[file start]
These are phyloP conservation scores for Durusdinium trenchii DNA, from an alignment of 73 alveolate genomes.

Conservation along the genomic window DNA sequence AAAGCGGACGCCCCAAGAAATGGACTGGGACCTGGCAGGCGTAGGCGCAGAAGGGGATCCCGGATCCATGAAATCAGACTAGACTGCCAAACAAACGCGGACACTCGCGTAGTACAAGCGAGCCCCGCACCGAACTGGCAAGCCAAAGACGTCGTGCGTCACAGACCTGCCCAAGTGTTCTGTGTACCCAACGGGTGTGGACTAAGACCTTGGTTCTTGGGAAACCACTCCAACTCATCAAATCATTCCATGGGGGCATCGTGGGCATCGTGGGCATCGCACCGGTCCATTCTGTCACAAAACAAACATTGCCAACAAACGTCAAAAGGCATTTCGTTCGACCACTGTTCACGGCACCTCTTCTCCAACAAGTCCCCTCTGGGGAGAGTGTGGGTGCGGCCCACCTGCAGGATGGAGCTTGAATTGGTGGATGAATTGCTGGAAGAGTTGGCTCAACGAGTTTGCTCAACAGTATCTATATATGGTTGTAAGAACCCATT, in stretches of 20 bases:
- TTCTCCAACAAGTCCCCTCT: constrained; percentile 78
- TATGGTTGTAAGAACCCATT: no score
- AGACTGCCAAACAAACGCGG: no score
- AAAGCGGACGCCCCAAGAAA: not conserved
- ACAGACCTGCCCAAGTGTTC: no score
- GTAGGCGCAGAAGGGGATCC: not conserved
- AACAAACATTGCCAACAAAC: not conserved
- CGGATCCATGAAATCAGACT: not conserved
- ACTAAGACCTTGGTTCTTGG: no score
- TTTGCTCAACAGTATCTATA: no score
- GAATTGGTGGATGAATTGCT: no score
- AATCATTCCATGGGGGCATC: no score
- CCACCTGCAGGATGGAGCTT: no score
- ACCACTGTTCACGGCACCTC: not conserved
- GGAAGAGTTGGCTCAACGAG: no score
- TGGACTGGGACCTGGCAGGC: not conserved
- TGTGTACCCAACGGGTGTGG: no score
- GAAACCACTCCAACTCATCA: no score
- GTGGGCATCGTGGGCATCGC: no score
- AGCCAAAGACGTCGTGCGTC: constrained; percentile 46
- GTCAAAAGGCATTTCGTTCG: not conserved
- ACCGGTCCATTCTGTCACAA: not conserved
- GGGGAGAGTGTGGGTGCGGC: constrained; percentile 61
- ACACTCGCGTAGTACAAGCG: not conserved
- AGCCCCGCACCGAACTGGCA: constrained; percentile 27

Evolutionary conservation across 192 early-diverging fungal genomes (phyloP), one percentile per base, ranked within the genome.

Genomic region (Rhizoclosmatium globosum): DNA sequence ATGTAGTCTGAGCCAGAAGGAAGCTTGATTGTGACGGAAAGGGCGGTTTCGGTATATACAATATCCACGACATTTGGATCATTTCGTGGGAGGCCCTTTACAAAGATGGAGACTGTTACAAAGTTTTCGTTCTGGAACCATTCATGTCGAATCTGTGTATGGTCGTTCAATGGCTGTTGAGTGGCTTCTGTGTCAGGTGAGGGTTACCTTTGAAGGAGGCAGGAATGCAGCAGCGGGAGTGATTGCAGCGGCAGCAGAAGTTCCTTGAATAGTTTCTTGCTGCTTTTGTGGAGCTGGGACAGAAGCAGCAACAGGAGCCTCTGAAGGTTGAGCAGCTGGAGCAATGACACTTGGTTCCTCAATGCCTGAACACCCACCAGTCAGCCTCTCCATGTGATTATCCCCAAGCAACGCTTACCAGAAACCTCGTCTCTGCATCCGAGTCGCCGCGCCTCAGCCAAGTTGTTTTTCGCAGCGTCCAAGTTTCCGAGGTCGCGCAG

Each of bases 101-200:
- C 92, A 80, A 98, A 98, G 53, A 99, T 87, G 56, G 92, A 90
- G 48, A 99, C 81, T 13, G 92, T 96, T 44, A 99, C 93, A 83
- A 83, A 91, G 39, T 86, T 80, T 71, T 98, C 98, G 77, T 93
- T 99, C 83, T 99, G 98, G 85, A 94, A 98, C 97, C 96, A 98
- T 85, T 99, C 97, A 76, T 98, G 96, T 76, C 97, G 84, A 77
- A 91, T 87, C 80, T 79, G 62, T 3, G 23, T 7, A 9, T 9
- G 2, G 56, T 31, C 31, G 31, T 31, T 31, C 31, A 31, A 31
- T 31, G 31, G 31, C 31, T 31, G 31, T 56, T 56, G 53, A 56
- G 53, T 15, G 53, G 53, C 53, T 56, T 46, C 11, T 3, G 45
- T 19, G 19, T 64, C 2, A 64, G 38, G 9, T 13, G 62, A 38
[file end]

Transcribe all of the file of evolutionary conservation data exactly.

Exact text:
These are phyloP conservation scores for Durusdinium trenchii DNA, from an alignment of 73 alveolate genomes.

Conservation along the genomic window DNA sequence AAAGCGGACGCCCCAAGAAATGGACTGGGACCTGGCAGGCGTAGGCGCAGAAGGGGATCCCGGATCCATGAAATCAGACTAGACTGCCAAACAAACGCGGACACTCGCGTAGTACAAGCGAGCCCCGCACCGAACTGGCAAGCCAAAGACGTCGTGCGTCACAGACCTGCCCAAGTGTTCTGTGTACCCAACGGGTGTGGACTAAGACCTTGGTTCTTGGGAAACCACTCCAACTCATCAAATCATTCCATGGGGGCATCGTGGGCATCGTGGGCATCGCACCGGTCCATTCTGTCACAAAACAAACATTGCCAACAAACGTCAAAAGGCATTTCGTTCGACCACTGTTCACGGCACCTCTTCTCCAACAAGTCCCCTCTGGGGAGAGTGTGGGTGCGGCCCACCTGCAGGATGGAGCTTGAATTGGTGGATGAATTGCTGGAAGAGTTGGCTCAACGAGTTTGCTCAACAGTATCTATATATGGTTGTAAGAACCCATT, in stretches of 20 bases:
- TTCTCCAACAAGTCCCCTCT: constrained; percentile 78
- TATGGTTGTAAGAACCCATT: no score
- AGACTGCCAAACAAACGCGG: no score
- AAAGCGGACGCCCCAAGAAA: not conserved
- ACAGACCTGCCCAAGTGTTC: no score
- GTAGGCGCAGAAGGGGATCC: not conserved
- AACAAACATTGCCAACAAAC: not conserved
- CGGATCCATGAAATCAGACT: not conserved
- ACTAAGACCTTGGTTCTTGG: no score
- TTTGCTCAACAGTATCTATA: no score
- GAATTGGTGGATGAATTGCT: no score
- AATCATTCCATGGGGGCATC: no score
- CCACCTGCAGGATGGAGCTT: no score
- ACCACTGTTCACGGCACCTC: not conserved
- GGAAGAGTTGGCTCAACGAG: no score
- TGGACTGGGACCTGGCAGGC: not conserved
- TGTGTACCCAACGGGTGTGG: no score
- GAAACCACTCCAACTCATCA: no score
- GTGGGCATCGTGGGCATCGC: no score
- AGCCAAAGACGTCGTGCGTC: constrained; percentile 46
- GTCAAAAGGCATTTCGTTCG: not conserved
- ACCGGTCCATTCTGTCACAA: not conserved
- GGGGAGAGTGTGGGTGCGGC: constrained; percentile 61
- ACACTCGCGTAGTACAAGCG: not conserved
- AGCCCCGCACCGAACTGGCA: constrained; percentile 27

Evolutionary conservation across 192 early-diverging fungal genomes (phyloP), one percentile per base, ranked within the genome.

Genomic region (Rhizoclosmatium globosum): DNA sequence ATGTAGTCTGAGCCAGAAGGAAGCTTGATTGTGACGGAAAGGGCGGTTTCGGTATATACAATATCCACGACATTTGGATCATTTCGTGGGAGGCCCTTTACAAAGATGGAGACTGTTACAAAGTTTTCGTTCTGGAACCATTCATGTCGAATCTGTGTATGGTCGTTCAATGGCTGTTGAGTGGCTTCTGTGTCAGGTGAGGGTTACCTTTGAAGGAGGCAGGAATGCAGCAGCGGGAGTGATTGCAGCGGCAGCAGAAGTTCCTTGAATAGTTTCTTGCTGCTTTTGTGGAGCTGGGACAGAAGCAGCAACAGGAGCCTCTGAAGGTTGAGCAGCTGGAGCAATGACACTTGGTTCCTCAATGCCTGAACACCCACCAGTCAGCCTCTCCATGTGATTATCCCCAAGCAACGCTTACCAGAAACCTCGTCTCTGCATCCGAGTCGCCGCGCCTCAGCCAAGTTGTTTTTCGCAGCGTCCAAGTTTCCGAGGTCGCGCAG

Each of bases 101-200:
- C 92, A 80, A 98, A 98, G 53, A 99, T 87, G 56, G 92, A 90
- G 48, A 99, C 81, T 13, G 92, T 96, T 44, A 99, C 93, A 83
- A 83, A 91, G 39, T 86, T 80, T 71, T 98, C 98, G 77, T 93
- T 99, C 83, T 99, G 98, G 85, A 94, A 98, C 97, C 96, A 98
- T 85, T 99, C 97, A 76, T 98, G 96, T 76, C 97, G 84, A 77
- A 91, T 87, C 80, T 79, G 62, T 3, G 23, T 7, A 9, T 9
- G 2, G 56, T 31, C 31, G 31, T 31, T 31, C 31, A 31, A 31
- T 31, G 31, G 31, C 31, T 31, G 31, T 56, T 56, G 53, A 56
- G 53, T 15, G 53, G 53, C 53, T 56, T 46, C 11, T 3, G 45
- T 19, G 19, T 64, C 2, A 64, G 38, G 9, T 13, G 62, A 38